Centuries after Shakespeare wrote about King Lear's symptoms, there's still no perfect way to care for sufferers of dementia and Alzheimer's. In Holland, however, a radical idea is being tested: Self-contained "villages" where dementia patients shop, cook, and live together—safely.
According to the Alzheimer's Association, one in three seniors today dies with dementia. The process of finding—and paying for—long-term care can be very confusing, unfortunately, and difficult for both loved ones and patients. Most caretakers are underpaid, overworked, and must drive far distances to their jobs. And it's just going to get worse, with the number of Alzheimer's sufferers increasing by an incredible 68 per cent since 2000.
In short, we're not prepared for the future that awaits us—financially, infrastructurally, or even socially. But in the small town of Weesp, in Holland—that bastion of social progressivism—at a dementia-focused living centre called De Hogeweyk, aka Dementiavillage, the relationship between patients and their care is serving as a model for the rest of the world.
Images: Hans Erkelens/CC.
Hogeweyk, from a certain perspective, seems like a fortress: A solid podium of apartments and buildings, closed to the outside world with gates and security fences. But, inside, it is its own self-contained world: Restaurants, cafes, a supermarket, gardens, a pedestrian boulevard, and more.
The idea, explains Hogeweyk's creators, is to design a world that maintains as much a resemblance to normal life as possible—without endangering the patients.
Outdoor space plan by Niek Roozen.
For example, one common symptom is the urge to roam, often without warning, which had led most "memory units" and dementia care centres to institute a strict lock-down policy. In one German town, an Alzheimer's care centre event set up a fake bus stop to foil wandering residents. At Hogeweyk, the interior of the security perimeter is its own little village—which means that patients can move about as they wish without being in danger.
Each apartment hosts six to eight people, including caretakers—who wear street clothes—and the relationship between the two is unique. Residents help with everything from cooking to cleaning. They can buy whatever they want from the grocery. They can get their hair done or go to a restaurant. It's those basic routines and rituals that can help residents maintain a better quality of living.
"The fact that a resident cannot function 'normally' in certain areas, being handicapped by dementia, does not mean that they no longer have a valid opinion on their day to day life and surroundings," say administrators.
Image: Hans Erkelens/CC.
People with dementia often struggle with unfamiliar spaces, colours, and even decor. At Hogeweyk, apartments are designed to reach familiar cultural touchstones, categorised into six basic "genres" of design: Goois (a term for old-fashioned), homey, Christian, artisan, Indonesian, and cultural.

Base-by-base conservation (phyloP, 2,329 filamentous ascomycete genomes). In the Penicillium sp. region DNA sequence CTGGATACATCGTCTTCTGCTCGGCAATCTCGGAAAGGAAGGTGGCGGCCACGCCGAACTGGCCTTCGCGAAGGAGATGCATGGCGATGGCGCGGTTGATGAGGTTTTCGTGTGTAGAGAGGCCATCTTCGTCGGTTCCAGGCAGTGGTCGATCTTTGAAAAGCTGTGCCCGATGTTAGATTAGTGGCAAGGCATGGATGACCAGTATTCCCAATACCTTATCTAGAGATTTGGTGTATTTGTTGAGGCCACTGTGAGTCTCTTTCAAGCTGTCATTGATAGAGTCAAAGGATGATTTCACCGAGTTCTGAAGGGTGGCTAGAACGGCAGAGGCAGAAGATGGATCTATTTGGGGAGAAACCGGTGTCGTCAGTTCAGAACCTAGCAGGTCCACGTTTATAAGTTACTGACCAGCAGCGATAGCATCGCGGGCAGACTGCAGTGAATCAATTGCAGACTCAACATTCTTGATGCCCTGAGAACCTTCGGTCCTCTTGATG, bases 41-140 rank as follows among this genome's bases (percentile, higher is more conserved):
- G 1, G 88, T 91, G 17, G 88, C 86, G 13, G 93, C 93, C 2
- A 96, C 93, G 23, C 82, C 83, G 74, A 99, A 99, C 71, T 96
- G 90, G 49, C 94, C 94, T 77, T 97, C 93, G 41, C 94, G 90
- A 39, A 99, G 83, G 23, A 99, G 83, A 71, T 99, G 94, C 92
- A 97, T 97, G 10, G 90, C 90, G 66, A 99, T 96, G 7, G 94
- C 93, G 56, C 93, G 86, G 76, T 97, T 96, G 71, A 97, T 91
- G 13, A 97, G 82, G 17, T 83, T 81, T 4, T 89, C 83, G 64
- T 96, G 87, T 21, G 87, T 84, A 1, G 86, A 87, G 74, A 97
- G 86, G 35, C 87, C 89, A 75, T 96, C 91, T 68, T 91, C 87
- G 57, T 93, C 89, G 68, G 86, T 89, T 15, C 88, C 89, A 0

Each apartment is different, catered to a particular lifestyle, right down to the silverware and furniture. "Living in lifestyles," explains Hogeweyk, "just like before."
Lifestyles: Indoniesian, cultural, wealthy, and urban.
Hogeweyk was designed by Dutch architects Molenaar&Bol&VanDillen, but it was the brainchild of Yvonne van Amerongen, a caregiver who has worked with memory patients for decades. Starting in the early 1990s, van Amerongen and a group of like-minded caregivers began researching and designing a type of home where residents would participate in life, the same way they did before they entered a dementia care unit.
Hogeweyk, which opened in 2009, was the culmination of that work—but according to The New York Times, interest from companies in other European countries and America might soon bring the same approach to our shores. In fact, in Switzerland, a similar "village" has already opened—this one mimics life in the 1950s. After all, the booming ageing runs parallel to a boom in construction—thousands of nursing homes and new memory care units will be built over the next few decades. And how they're designed could affect every person reading this.
What Hogeweyk reveals, though, is the culturally-ingrained way we distinguish between those who do and don't suffer from dementia. By treating residents as normal people, Hogeweyk seems to suggest that there isn't such a huge difference, deep down—just differing needs. By designing a city tailored to those unique needs, residents avoid the dehumanisation that long-term medical care can unintentionally cause.
On the village's site, a quote from Italo Calvino's 1978 Invisible Cities drives it home: "They already have experienced a night like this, and they were happy then."